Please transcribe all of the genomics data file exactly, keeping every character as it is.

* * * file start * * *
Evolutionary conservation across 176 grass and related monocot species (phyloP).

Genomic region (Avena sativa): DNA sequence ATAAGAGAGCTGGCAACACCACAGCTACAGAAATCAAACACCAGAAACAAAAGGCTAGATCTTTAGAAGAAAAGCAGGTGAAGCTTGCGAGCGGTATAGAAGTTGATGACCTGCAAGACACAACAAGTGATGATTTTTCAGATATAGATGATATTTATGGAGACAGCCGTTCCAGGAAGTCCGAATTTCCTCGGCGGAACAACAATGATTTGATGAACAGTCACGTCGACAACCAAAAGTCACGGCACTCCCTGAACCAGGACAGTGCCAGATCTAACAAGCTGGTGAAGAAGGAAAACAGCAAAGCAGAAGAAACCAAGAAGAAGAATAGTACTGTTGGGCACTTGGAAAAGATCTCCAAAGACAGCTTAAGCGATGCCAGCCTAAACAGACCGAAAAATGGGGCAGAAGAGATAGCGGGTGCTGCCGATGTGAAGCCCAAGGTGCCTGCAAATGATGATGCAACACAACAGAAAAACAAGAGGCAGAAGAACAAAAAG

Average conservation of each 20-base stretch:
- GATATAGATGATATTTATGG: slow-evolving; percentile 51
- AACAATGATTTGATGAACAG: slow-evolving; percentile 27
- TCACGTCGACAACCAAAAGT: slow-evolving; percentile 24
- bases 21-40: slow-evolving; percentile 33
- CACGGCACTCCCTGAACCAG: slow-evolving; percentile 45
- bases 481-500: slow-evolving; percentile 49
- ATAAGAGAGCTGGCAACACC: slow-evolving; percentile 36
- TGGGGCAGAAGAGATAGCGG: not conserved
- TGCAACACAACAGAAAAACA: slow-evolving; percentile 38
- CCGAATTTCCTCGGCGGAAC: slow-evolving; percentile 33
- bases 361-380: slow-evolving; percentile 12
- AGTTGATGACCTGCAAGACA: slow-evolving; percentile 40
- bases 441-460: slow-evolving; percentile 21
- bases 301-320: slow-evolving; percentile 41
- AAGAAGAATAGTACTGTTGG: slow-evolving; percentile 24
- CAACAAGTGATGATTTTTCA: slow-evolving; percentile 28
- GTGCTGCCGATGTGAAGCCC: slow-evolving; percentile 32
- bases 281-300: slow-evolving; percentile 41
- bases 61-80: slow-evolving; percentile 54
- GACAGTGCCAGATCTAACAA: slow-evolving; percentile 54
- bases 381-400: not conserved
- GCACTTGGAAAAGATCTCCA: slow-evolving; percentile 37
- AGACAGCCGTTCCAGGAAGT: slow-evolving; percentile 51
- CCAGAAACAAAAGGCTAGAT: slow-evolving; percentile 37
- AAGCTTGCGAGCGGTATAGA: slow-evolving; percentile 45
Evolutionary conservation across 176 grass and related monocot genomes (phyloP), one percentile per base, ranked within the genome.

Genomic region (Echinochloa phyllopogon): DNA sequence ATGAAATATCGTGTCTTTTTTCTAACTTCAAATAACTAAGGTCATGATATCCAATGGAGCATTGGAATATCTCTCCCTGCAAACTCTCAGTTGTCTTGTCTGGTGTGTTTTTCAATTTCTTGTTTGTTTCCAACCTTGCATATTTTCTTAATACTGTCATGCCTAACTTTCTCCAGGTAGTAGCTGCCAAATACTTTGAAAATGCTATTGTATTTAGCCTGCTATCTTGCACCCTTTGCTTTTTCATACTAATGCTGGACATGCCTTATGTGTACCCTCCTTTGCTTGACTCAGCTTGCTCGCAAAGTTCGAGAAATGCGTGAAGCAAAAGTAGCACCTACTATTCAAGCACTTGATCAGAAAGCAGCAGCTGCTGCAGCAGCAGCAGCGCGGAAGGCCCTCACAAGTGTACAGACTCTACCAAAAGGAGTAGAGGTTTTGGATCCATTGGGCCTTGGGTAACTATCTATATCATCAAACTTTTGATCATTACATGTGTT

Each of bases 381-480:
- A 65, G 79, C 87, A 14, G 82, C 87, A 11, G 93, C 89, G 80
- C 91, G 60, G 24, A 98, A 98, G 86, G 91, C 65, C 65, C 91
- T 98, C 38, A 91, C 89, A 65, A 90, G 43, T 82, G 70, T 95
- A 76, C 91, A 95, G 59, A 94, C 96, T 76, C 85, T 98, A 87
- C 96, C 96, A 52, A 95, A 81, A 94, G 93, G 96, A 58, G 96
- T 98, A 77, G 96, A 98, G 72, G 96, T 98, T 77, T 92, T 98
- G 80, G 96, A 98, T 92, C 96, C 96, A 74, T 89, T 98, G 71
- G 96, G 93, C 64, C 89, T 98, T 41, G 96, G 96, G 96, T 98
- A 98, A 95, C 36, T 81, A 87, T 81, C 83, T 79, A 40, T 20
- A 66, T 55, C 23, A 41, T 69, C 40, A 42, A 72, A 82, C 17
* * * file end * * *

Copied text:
Evolutionary conservation across 176 grass and related monocot species (phyloP).

Genomic region (Avena sativa): DNA sequence ATAAGAGAGCTGGCAACACCACAGCTACAGAAATCAAACACCAGAAACAAAAGGCTAGATCTTTAGAAGAAAAGCAGGTGAAGCTTGCGAGCGGTATAGAAGTTGATGACCTGCAAGACACAACAAGTGATGATTTTTCAGATATAGATGATATTTATGGAGACAGCCGTTCCAGGAAGTCCGAATTTCCTCGGCGGAACAACAATGATTTGATGAACAGTCACGTCGACAACCAAAAGTCACGGCACTCCCTGAACCAGGACAGTGCCAGATCTAACAAGCTGGTGAAGAAGGAAAACAGCAAAGCAGAAGAAACCAAGAAGAAGAATAGTACTGTTGGGCACTTGGAAAAGATCTCCAAAGACAGCTTAAGCGATGCCAGCCTAAACAGACCGAAAAATGGGGCAGAAGAGATAGCGGGTGCTGCCGATGTGAAGCCCAAGGTGCCTGCAAATGATGATGCAACACAACAGAAAAACAAGAGGCAGAAGAACAAAAAG

Average conservation of each 20-base stretch:
- GATATAGATGATATTTATGG: slow-evolving; percentile 51
- AACAATGATTTGATGAACAG: slow-evolving; percentile 27
- TCACGTCGACAACCAAAAGT: slow-evolving; percentile 24
- bases 21-40: slow-evolving; percentile 33
- CACGGCACTCCCTGAACCAG: slow-evolving; percentile 45
- bases 481-500: slow-evolving; percentile 49
- ATAAGAGAGCTGGCAACACC: slow-evolving; percentile 36
- TGGGGCAGAAGAGATAGCGG: not conserved
- TGCAACACAACAGAAAAACA: slow-evolving; percentile 38
- CCGAATTTCCTCGGCGGAAC: slow-evolving; percentile 33
- bases 361-380: slow-evolving; percentile 12
- AGTTGATGACCTGCAAGACA: slow-evolving; percentile 40
- bases 441-460: slow-evolving; percentile 21
- bases 301-320: slow-evolving; percentile 41
- AAGAAGAATAGTACTGTTGG: slow-evolving; percentile 24
- CAACAAGTGATGATTTTTCA: slow-evolving; percentile 28
- GTGCTGCCGATGTGAAGCCC: slow-evolving; percentile 32
- bases 281-300: slow-evolving; percentile 41
- bases 61-80: slow-evolving; percentile 54
- GACAGTGCCAGATCTAACAA: slow-evolving; percentile 54
- bases 381-400: not conserved
- GCACTTGGAAAAGATCTCCA: slow-evolving; percentile 37
- AGACAGCCGTTCCAGGAAGT: slow-evolving; percentile 51
- CCAGAAACAAAAGGCTAGAT: slow-evolving; percentile 37
- AAGCTTGCGAGCGGTATAGA: slow-evolving; percentile 45
Evolutionary conservation across 176 grass and related monocot genomes (phyloP), one percentile per base, ranked within the genome.

Genomic region (Echinochloa phyllopogon): DNA sequence ATGAAATATCGTGTCTTTTTTCTAACTTCAAATAACTAAGGTCATGATATCCAATGGAGCATTGGAATATCTCTCCCTGCAAACTCTCAGTTGTCTTGTCTGGTGTGTTTTTCAATTTCTTGTTTGTTTCCAACCTTGCATATTTTCTTAATACTGTCATGCCTAACTTTCTCCAGGTAGTAGCTGCCAAATACTTTGAAAATGCTATTGTATTTAGCCTGCTATCTTGCACCCTTTGCTTTTTCATACTAATGCTGGACATGCCTTATGTGTACCCTCCTTTGCTTGACTCAGCTTGCTCGCAAAGTTCGAGAAATGCGTGAAGCAAAAGTAGCACCTACTATTCAAGCACTTGATCAGAAAGCAGCAGCTGCTGCAGCAGCAGCAGCGCGGAAGGCCCTCACAAGTGTACAGACTCTACCAAAAGGAGTAGAGGTTTTGGATCCATTGGGCCTTGGGTAACTATCTATATCATCAAACTTTTGATCATTACATGTGTT

Each of bases 381-480:
- A 65, G 79, C 87, A 14, G 82, C 87, A 11, G 93, C 89, G 80
- C 91, G 60, G 24, A 98, A 98, G 86, G 91, C 65, C 65, C 91
- T 98, C 38, A 91, C 89, A 65, A 90, G 43, T 82, G 70, T 95
- A 76, C 91, A 95, G 59, A 94, C 96, T 76, C 85, T 98, A 87
- C 96, C 96, A 52, A 95, A 81, A 94, G 93, G 96, A 58, G 96
- T 98, A 77, G 96, A 98, G 72, G 96, T 98, T 77, T 92, T 98
- G 80, G 96, A 98, T 92, C 96, C 96, A 74, T 89, T 98, G 71
- G 96, G 93, C 64, C 89, T 98, T 41, G 96, G 96, G 96, T 98
- A 98, A 95, C 36, T 81, A 87, T 81, C 83, T 79, A 40, T 20
- A 66, T 55, C 23, A 41, T 69, C 40, A 42, A 72, A 82, C 17